Friday, December 11, 2015
Feast of St. Damasus I

Saint Damasus I, (304-384). Roman pope (366-384). Engraving by Capuz. Colored. (Photo by: Prisma/Universal Images Group via Getty Images)

Semidouble (1954 Calendar): December 11

Today is the Feast of St. Damasus I, and the Church also commemorates today the Octave of the Immaculate Conception.

Pope St. Damasus I was born c. 306 to a pious family - the son of a priest in Rome.  He served as a deacon in his father's church for some time before becoming a priest and the assistant to Pope Liberius.  He was thereafter chosen as the 37th Pope of the Catholic Church.

During his reign, he governed amid the violence from those who adhered to anti-pope Ursinus.  And at this time the Arian heresy grew in strength leading to schisms in Antioch, Constantinople, Sardinia, and Rome.  Yet it was - with great jubilation - that Christianity was declared the state religion of the Roman Empire during his reign.

St. Damasus restored catacombs, shrines, and the tombs of martyrs, and wrote poetry and metrical inscriptions about and dedicated to martyrs.  He considered himself too unworthy to be buried near the martyrs who suffered so much for the Faith. Ten of his letters, personal and pontifical, have survived.

Pope St. Damascus is famous for having commissioned Saint Jerome to translate the Scriptures into Latin.  The letters from Jerome to Damasus are examples of the primacy of the See of Peter:
Yet, though your greatness terrifies me, your kindness attracts me. From the priest I demand the safe-keeping of the victim, from the shepherd the protection due to the sheep. Away with all that is overweening; let the state of Roman majesty withdraw. My words are spoken to the successor of the fisherman, to the disciple of the cross. As I follow no leader save Christ, so I communicate with none but your blessedness, that is with the chair of Peter. For this, I know, is the rock on which the church is built! This is the house where alone the paschal lamb can be rightly eaten. This is the ark of Noah, and he who is not found in it shall perish when the flood prevails. But since by reason of my sins I have betaken myself to this desert which lies between Syria and the uncivilized waste, I cannot, owing to the great distance between us, always ask of your sanctity the holy thing of the Lord. Consequently I here follow the Egyptian confessors who share your faith, and anchor my frail craft under the shadow of their great argosies. I know nothing of Vitalis; I reject Meletius; I have nothing to do with Paulinus. He that gathers not with you scatters; he that is not of Christ is of Antichrist.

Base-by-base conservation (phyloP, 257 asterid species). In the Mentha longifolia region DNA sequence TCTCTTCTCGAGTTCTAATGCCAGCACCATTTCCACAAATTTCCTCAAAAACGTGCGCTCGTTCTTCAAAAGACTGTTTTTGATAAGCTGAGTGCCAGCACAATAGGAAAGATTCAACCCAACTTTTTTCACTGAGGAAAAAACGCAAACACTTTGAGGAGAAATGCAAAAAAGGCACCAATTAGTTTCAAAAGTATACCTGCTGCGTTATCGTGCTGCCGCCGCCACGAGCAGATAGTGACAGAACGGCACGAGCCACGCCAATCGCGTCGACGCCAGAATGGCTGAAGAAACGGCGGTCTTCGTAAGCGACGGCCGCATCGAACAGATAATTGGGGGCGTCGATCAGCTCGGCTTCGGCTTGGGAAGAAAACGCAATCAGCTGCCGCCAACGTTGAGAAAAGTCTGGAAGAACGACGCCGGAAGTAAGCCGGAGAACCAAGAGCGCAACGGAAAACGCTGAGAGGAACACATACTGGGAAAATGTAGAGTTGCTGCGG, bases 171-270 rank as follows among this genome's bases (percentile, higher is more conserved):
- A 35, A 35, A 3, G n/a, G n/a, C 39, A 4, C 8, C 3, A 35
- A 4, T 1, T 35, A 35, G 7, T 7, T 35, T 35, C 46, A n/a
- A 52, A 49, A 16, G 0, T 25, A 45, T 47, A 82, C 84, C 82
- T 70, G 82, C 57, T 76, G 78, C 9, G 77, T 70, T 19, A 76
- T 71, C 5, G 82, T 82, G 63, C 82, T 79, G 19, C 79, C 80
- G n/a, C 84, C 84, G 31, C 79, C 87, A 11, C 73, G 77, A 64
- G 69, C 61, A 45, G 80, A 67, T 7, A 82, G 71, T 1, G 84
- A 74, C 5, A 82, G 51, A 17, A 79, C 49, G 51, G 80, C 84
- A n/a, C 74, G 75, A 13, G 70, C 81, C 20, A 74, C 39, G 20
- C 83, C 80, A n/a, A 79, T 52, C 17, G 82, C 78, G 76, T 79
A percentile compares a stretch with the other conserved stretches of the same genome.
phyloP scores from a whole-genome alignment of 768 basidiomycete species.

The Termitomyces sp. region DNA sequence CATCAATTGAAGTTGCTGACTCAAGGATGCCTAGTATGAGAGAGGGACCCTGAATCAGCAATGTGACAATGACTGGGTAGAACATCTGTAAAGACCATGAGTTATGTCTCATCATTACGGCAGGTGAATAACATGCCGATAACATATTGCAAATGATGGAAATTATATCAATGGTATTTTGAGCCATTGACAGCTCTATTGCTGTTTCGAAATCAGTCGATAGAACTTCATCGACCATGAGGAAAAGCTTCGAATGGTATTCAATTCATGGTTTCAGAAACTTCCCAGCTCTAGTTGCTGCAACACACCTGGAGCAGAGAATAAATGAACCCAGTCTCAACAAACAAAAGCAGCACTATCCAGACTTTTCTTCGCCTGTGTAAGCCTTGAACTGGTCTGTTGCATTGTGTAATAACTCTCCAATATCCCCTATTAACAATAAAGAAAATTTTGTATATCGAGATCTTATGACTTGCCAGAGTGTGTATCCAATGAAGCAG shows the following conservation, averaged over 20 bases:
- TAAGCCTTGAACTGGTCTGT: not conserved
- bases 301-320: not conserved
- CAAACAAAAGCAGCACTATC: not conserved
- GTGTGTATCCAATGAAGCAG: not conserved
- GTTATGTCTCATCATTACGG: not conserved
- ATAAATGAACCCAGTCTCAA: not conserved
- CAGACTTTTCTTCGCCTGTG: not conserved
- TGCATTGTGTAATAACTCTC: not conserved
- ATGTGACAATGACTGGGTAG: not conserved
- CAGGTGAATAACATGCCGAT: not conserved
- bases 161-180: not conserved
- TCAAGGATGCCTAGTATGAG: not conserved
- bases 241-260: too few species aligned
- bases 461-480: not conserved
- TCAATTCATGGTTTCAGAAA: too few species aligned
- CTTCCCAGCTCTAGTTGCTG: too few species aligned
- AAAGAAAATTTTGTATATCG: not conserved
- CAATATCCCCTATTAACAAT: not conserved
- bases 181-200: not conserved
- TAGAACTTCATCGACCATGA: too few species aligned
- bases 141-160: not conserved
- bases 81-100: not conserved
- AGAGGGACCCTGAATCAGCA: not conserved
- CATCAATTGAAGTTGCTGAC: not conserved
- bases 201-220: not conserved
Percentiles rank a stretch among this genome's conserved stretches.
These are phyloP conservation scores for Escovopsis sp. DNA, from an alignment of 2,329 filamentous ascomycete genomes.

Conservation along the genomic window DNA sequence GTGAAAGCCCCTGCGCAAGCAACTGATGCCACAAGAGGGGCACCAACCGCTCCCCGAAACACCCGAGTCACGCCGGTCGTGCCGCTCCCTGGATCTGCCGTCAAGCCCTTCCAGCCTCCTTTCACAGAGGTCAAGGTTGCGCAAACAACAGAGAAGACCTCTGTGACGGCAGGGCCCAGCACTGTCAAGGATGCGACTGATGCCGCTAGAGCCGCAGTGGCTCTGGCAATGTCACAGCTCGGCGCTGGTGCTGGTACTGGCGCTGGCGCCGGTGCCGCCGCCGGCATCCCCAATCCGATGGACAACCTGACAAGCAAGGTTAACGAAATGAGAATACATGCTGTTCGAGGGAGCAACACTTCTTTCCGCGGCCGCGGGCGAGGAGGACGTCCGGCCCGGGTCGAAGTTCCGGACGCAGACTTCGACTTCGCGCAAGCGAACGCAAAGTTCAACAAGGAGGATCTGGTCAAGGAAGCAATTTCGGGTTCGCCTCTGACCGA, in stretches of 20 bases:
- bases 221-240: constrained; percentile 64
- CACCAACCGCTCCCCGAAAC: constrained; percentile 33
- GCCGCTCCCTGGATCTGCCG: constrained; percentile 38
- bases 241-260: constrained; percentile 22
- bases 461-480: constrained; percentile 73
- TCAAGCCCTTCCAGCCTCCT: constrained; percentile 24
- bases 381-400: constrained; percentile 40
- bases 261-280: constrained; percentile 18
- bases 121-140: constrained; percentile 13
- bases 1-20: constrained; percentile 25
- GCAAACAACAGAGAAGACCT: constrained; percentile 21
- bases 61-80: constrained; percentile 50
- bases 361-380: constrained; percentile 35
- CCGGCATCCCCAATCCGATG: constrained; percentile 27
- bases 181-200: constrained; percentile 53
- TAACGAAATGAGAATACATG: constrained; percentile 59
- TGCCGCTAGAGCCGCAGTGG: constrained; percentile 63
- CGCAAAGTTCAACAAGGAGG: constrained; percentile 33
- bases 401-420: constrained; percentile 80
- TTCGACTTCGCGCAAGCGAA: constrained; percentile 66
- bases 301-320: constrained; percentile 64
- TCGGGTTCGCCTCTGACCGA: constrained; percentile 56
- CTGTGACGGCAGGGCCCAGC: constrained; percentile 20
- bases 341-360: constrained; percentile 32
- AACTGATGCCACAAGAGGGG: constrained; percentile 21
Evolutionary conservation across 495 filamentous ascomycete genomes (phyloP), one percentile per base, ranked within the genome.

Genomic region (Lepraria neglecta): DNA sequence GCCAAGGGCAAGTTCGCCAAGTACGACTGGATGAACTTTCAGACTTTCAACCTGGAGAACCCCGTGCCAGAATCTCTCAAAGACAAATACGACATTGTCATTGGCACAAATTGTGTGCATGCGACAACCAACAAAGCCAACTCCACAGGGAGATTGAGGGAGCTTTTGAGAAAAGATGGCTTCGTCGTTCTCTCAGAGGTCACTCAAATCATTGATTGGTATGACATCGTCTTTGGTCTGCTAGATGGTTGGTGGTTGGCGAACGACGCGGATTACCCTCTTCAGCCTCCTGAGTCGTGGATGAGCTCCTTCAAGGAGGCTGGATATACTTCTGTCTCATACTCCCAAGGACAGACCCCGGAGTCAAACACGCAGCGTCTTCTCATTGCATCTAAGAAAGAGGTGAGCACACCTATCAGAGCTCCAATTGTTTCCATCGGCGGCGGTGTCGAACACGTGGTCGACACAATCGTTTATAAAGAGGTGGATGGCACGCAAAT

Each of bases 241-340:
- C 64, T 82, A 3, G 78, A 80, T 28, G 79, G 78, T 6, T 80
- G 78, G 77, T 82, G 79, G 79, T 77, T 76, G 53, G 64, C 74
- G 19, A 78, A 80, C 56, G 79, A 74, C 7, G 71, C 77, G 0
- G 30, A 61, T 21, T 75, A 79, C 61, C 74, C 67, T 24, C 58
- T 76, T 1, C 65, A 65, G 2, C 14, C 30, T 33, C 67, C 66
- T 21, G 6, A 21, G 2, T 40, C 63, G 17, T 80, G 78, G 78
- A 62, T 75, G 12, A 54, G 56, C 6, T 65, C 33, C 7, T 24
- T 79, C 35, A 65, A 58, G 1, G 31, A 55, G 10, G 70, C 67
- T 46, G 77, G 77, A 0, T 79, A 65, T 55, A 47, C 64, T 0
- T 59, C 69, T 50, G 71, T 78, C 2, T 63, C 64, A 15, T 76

Traditional Matins Reading:

Damasus was a Spaniard, a man of highest worth, and learned in the Scriptures. He called the first Council of Constantinople, in which he condemned the impious heresy of Eunomius and Macedonius. He also condemned the Council of Rimini, which had already been rejected by Liberius, inasmuch as it was in this assembly of Rimini, as St. Jerome tells us, that mainly by the craft of Valens and Ursacius, was published a condemnation of the faith which had been taught by the Nicene Council, and thus the whole world grieved to find itself made Arian.

He built two basilicas; one dedicated to St. Laurence, near Pompey’s theatre, and this he endowed with magnificent presents, with houses and with lands: the other, on the Ardeatine Way, at the Catacombs. The bodies of SS. Peter and Paul lay for some time in a place richly adorned with marbles; this place he dedicated, and composed for it several inscriptions in beautiful verses. He also wrote on virginity, both in prose and verse, and several other poems.

He established the law of retaliation for cases of false accusation. He decreed that, as was the custom in many places, the psalms should be sung in all churches in alternate choirs, day and night; and that at the end of each psalm, there should be added: ‘Glory be to the Father, and to the Son, and to the Holy Ghost.’ It was by his order that St. Jerome translated the new Testament from the Greek text. He governed the Church seventeen years, two months, and twenty-six days; and five times during this period, he gave ordinations, in the month of December, to thirty-one priests, eleven deacons, and sixty two bishops, for divers places. Conspicuous for his virtue, learning, and prudence, and having lived little short of eighty years, he slept in the Lord, during the reign of Theodosius the Great. He was buried in the basilica which he had built on the Ardeatine Way, where also lay his mother and sister. His relics were afterwards translated to the church of Saint Laurence, called after him St. Laurence’s in Damaso. 


O Eternal Shepherd, who appointed blessed Damasus shepherd of the whole Church, let the prayers of this confessor and supreme pontiff move You to look with favor upon Your flock and to keep it under Your continual protection. Through Our Lord . . .

Prayer Source: 1962 Roman Catholic Daily Missal

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